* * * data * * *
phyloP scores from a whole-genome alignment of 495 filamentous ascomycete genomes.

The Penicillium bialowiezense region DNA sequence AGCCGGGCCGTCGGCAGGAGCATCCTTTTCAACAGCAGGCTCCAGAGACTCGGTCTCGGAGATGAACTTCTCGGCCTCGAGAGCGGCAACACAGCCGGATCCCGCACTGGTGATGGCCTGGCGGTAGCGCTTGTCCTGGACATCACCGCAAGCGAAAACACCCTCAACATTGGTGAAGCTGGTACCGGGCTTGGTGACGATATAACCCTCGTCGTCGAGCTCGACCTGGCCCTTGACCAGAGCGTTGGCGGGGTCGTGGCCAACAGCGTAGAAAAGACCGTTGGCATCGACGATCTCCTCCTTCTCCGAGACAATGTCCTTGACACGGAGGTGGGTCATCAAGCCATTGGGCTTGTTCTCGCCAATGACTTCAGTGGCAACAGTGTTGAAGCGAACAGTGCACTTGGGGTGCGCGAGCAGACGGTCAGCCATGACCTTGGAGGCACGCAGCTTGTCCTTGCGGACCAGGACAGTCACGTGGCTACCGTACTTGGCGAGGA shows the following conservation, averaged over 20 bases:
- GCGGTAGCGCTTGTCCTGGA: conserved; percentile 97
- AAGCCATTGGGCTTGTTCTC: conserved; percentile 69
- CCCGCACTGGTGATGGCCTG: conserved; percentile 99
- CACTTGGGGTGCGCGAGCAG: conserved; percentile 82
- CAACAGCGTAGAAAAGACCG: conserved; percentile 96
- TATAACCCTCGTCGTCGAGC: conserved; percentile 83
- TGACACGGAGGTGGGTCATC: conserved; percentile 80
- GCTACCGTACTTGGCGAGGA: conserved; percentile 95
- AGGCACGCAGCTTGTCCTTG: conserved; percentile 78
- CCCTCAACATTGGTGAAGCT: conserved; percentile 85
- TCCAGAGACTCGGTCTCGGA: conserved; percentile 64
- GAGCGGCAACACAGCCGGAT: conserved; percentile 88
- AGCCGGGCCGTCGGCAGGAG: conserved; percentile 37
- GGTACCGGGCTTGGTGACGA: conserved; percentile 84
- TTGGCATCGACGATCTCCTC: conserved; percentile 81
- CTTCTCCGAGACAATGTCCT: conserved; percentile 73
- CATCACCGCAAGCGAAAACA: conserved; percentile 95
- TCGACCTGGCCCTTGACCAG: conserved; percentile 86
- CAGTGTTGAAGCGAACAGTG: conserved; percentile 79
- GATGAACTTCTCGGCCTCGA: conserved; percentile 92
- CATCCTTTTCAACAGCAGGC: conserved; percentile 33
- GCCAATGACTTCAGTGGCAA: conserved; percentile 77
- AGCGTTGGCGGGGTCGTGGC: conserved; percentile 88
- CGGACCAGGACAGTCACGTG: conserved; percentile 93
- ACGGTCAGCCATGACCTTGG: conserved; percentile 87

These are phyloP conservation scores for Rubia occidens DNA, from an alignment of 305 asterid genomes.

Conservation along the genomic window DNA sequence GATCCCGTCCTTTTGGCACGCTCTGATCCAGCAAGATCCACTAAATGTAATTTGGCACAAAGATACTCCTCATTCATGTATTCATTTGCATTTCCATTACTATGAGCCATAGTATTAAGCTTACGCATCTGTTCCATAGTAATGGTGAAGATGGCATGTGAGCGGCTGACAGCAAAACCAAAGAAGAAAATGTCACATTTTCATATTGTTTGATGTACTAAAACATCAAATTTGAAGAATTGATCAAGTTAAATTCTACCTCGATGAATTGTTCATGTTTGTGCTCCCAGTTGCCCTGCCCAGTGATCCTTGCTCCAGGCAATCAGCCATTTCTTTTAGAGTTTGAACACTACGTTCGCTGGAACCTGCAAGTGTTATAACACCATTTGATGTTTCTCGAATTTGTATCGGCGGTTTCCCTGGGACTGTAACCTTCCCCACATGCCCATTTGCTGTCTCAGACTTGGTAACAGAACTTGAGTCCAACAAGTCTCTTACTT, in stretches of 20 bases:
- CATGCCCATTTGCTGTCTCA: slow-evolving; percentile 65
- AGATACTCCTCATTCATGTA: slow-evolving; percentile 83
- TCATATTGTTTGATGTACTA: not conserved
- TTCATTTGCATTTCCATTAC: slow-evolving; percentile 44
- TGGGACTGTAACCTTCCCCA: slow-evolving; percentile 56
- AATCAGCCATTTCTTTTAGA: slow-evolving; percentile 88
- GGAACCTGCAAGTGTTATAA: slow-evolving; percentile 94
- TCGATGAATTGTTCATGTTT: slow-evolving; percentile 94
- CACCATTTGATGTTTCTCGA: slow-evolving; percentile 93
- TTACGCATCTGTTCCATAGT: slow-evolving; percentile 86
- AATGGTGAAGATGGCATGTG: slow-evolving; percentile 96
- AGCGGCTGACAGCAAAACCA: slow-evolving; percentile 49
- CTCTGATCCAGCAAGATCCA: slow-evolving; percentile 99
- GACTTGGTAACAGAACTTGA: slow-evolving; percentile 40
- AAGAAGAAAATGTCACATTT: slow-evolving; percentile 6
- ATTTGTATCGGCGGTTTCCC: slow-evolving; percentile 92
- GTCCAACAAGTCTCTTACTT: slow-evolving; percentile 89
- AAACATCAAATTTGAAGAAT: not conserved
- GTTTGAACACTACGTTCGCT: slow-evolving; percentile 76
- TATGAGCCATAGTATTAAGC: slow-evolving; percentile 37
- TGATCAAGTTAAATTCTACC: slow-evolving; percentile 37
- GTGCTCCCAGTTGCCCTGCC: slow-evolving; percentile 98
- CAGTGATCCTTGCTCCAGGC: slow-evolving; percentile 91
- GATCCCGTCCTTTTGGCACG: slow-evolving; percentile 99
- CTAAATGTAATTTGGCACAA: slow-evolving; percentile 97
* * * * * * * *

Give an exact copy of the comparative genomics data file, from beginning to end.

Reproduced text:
phyloP scores from a whole-genome alignment of 495 filamentous ascomycete genomes.

The Penicillium bialowiezense region DNA sequence AGCCGGGCCGTCGGCAGGAGCATCCTTTTCAACAGCAGGCTCCAGAGACTCGGTCTCGGAGATGAACTTCTCGGCCTCGAGAGCGGCAACACAGCCGGATCCCGCACTGGTGATGGCCTGGCGGTAGCGCTTGTCCTGGACATCACCGCAAGCGAAAACACCCTCAACATTGGTGAAGCTGGTACCGGGCTTGGTGACGATATAACCCTCGTCGTCGAGCTCGACCTGGCCCTTGACCAGAGCGTTGGCGGGGTCGTGGCCAACAGCGTAGAAAAGACCGTTGGCATCGACGATCTCCTCCTTCTCCGAGACAATGTCCTTGACACGGAGGTGGGTCATCAAGCCATTGGGCTTGTTCTCGCCAATGACTTCAGTGGCAACAGTGTTGAAGCGAACAGTGCACTTGGGGTGCGCGAGCAGACGGTCAGCCATGACCTTGGAGGCACGCAGCTTGTCCTTGCGGACCAGGACAGTCACGTGGCTACCGTACTTGGCGAGGA shows the following conservation, averaged over 20 bases:
- GCGGTAGCGCTTGTCCTGGA: conserved; percentile 97
- AAGCCATTGGGCTTGTTCTC: conserved; percentile 69
- CCCGCACTGGTGATGGCCTG: conserved; percentile 99
- CACTTGGGGTGCGCGAGCAG: conserved; percentile 82
- CAACAGCGTAGAAAAGACCG: conserved; percentile 96
- TATAACCCTCGTCGTCGAGC: conserved; percentile 83
- TGACACGGAGGTGGGTCATC: conserved; percentile 80
- GCTACCGTACTTGGCGAGGA: conserved; percentile 95
- AGGCACGCAGCTTGTCCTTG: conserved; percentile 78
- CCCTCAACATTGGTGAAGCT: conserved; percentile 85
- TCCAGAGACTCGGTCTCGGA: conserved; percentile 64
- GAGCGGCAACACAGCCGGAT: conserved; percentile 88
- AGCCGGGCCGTCGGCAGGAG: conserved; percentile 37
- GGTACCGGGCTTGGTGACGA: conserved; percentile 84
- TTGGCATCGACGATCTCCTC: conserved; percentile 81
- CTTCTCCGAGACAATGTCCT: conserved; percentile 73
- CATCACCGCAAGCGAAAACA: conserved; percentile 95
- TCGACCTGGCCCTTGACCAG: conserved; percentile 86
- CAGTGTTGAAGCGAACAGTG: conserved; percentile 79
- GATGAACTTCTCGGCCTCGA: conserved; percentile 92
- CATCCTTTTCAACAGCAGGC: conserved; percentile 33
- GCCAATGACTTCAGTGGCAA: conserved; percentile 77
- AGCGTTGGCGGGGTCGTGGC: conserved; percentile 88
- CGGACCAGGACAGTCACGTG: conserved; percentile 93
- ACGGTCAGCCATGACCTTGG: conserved; percentile 87

These are phyloP conservation scores for Rubia occidens DNA, from an alignment of 305 asterid genomes.

Conservation along the genomic window DNA sequence GATCCCGTCCTTTTGGCACGCTCTGATCCAGCAAGATCCACTAAATGTAATTTGGCACAAAGATACTCCTCATTCATGTATTCATTTGCATTTCCATTACTATGAGCCATAGTATTAAGCTTACGCATCTGTTCCATAGTAATGGTGAAGATGGCATGTGAGCGGCTGACAGCAAAACCAAAGAAGAAAATGTCACATTTTCATATTGTTTGATGTACTAAAACATCAAATTTGAAGAATTGATCAAGTTAAATTCTACCTCGATGAATTGTTCATGTTTGTGCTCCCAGTTGCCCTGCCCAGTGATCCTTGCTCCAGGCAATCAGCCATTTCTTTTAGAGTTTGAACACTACGTTCGCTGGAACCTGCAAGTGTTATAACACCATTTGATGTTTCTCGAATTTGTATCGGCGGTTTCCCTGGGACTGTAACCTTCCCCACATGCCCATTTGCTGTCTCAGACTTGGTAACAGAACTTGAGTCCAACAAGTCTCTTACTT, in stretches of 20 bases:
- CATGCCCATTTGCTGTCTCA: slow-evolving; percentile 65
- AGATACTCCTCATTCATGTA: slow-evolving; percentile 83
- TCATATTGTTTGATGTACTA: not conserved
- TTCATTTGCATTTCCATTAC: slow-evolving; percentile 44
- TGGGACTGTAACCTTCCCCA: slow-evolving; percentile 56
- AATCAGCCATTTCTTTTAGA: slow-evolving; percentile 88
- GGAACCTGCAAGTGTTATAA: slow-evolving; percentile 94
- TCGATGAATTGTTCATGTTT: slow-evolving; percentile 94
- CACCATTTGATGTTTCTCGA: slow-evolving; percentile 93
- TTACGCATCTGTTCCATAGT: slow-evolving; percentile 86
- AATGGTGAAGATGGCATGTG: slow-evolving; percentile 96
- AGCGGCTGACAGCAAAACCA: slow-evolving; percentile 49
- CTCTGATCCAGCAAGATCCA: slow-evolving; percentile 99
- GACTTGGTAACAGAACTTGA: slow-evolving; percentile 40
- AAGAAGAAAATGTCACATTT: slow-evolving; percentile 6
- ATTTGTATCGGCGGTTTCCC: slow-evolving; percentile 92
- GTCCAACAAGTCTCTTACTT: slow-evolving; percentile 89
- AAACATCAAATTTGAAGAAT: not conserved
- GTTTGAACACTACGTTCGCT: slow-evolving; percentile 76
- TATGAGCCATAGTATTAAGC: slow-evolving; percentile 37
- TGATCAAGTTAAATTCTACC: slow-evolving; percentile 37
- GTGCTCCCAGTTGCCCTGCC: slow-evolving; percentile 98
- CAGTGATCCTTGCTCCAGGC: slow-evolving; percentile 91
- GATCCCGTCCTTTTGGCACG: slow-evolving; percentile 99
- CTAAATGTAATTTGGCACAA: slow-evolving; percentile 97